Fort Gibson Historic Site Page2    

(7-01) Enlarge This is the hospital structure of the second Fort Gibson. A number of buildings in use during the Civil War era still survive at the fort, which is now a historic site maintained by the Oklahoma Historical Society. The entire complex was surrounded by earthwork fortifications during the Civil War. Some portions of these works can still be seen

(7-01) Enlarge This is a view of the bakery of Fort Gibson. The interior of the structure has been restored to its approximate appearance at the time of the Civil War
Interior of Bakery: Courtesy of Dale Cox, AR


(7-01) Enlarge Powder Magazine and Commissary (Visitor Center)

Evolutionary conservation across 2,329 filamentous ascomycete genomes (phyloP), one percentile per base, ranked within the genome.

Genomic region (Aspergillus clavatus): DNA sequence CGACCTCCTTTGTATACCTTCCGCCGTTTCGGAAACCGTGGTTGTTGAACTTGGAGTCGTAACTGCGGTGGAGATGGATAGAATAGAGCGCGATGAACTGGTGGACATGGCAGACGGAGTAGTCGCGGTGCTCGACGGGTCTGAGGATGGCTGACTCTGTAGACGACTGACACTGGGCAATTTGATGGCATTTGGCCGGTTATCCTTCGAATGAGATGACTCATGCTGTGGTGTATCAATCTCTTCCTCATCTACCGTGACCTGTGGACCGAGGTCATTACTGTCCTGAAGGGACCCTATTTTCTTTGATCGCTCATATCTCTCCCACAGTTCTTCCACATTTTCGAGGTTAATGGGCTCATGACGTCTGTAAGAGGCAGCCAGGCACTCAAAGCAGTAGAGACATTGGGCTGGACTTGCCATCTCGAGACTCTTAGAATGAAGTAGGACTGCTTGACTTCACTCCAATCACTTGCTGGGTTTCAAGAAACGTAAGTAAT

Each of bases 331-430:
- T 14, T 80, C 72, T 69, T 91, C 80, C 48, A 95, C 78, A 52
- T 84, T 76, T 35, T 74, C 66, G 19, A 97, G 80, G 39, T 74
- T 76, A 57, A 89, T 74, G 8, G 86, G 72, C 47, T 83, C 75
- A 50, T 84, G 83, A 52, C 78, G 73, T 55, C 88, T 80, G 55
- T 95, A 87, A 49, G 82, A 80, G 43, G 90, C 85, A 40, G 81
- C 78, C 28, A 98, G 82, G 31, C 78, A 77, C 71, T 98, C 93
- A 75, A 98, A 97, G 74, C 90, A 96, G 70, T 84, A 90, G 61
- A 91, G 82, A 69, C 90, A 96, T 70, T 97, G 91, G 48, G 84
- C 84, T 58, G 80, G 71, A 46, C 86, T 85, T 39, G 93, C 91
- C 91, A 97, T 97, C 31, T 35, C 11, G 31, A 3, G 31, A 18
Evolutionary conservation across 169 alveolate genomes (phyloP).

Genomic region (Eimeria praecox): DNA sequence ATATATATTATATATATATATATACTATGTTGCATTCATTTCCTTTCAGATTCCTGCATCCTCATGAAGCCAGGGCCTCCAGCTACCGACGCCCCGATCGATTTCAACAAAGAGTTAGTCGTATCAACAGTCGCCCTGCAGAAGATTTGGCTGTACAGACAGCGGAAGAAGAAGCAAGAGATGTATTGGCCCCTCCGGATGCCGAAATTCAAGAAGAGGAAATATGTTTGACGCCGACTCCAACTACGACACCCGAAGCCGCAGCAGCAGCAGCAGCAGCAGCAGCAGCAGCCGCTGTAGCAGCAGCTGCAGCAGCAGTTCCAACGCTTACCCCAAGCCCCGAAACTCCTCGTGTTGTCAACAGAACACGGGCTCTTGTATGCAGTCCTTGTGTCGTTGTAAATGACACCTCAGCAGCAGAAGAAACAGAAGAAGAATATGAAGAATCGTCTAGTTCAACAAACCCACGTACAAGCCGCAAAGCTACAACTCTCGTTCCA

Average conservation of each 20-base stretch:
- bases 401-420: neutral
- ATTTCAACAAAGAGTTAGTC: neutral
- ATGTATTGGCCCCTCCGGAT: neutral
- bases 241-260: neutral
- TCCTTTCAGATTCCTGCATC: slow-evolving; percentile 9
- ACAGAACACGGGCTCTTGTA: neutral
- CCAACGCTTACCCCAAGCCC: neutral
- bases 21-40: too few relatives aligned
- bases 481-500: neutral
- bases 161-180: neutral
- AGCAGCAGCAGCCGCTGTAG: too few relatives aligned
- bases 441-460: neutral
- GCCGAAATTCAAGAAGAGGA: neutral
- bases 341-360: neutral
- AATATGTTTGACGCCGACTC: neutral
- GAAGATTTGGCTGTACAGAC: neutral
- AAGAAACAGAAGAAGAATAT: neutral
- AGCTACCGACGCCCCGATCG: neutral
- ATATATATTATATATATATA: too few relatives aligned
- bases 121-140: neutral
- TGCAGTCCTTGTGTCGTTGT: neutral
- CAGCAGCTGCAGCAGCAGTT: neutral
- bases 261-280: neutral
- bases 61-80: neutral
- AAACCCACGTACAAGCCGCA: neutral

2005 View: Courtesy of Dale Cox, AR

(7-01) Enlarge Barracks. This structure is a surviving portion of the barracks of Fort Gibson. These barracks are from the "second" fort, which was in use at the time of the Civil War. The first fort on the site was a log stockade completed in 1824 and used until the 1840s. During the Civil War, the fort was renamed Fort Blunt by Union troops, although the Fort Gibson name remained in general use

Interpretive marker
1824-1936. In honor of the men of the Seventh United States Infantry, and their commander, Gen. Matthew Arbuckle, who founded Fort Gibson, April 21, 1824, and all other soldiers of the War of 1812 who served and died in the Indian Territory. Erected by the National Society, United Daughters of 1812, State of Oklahoma

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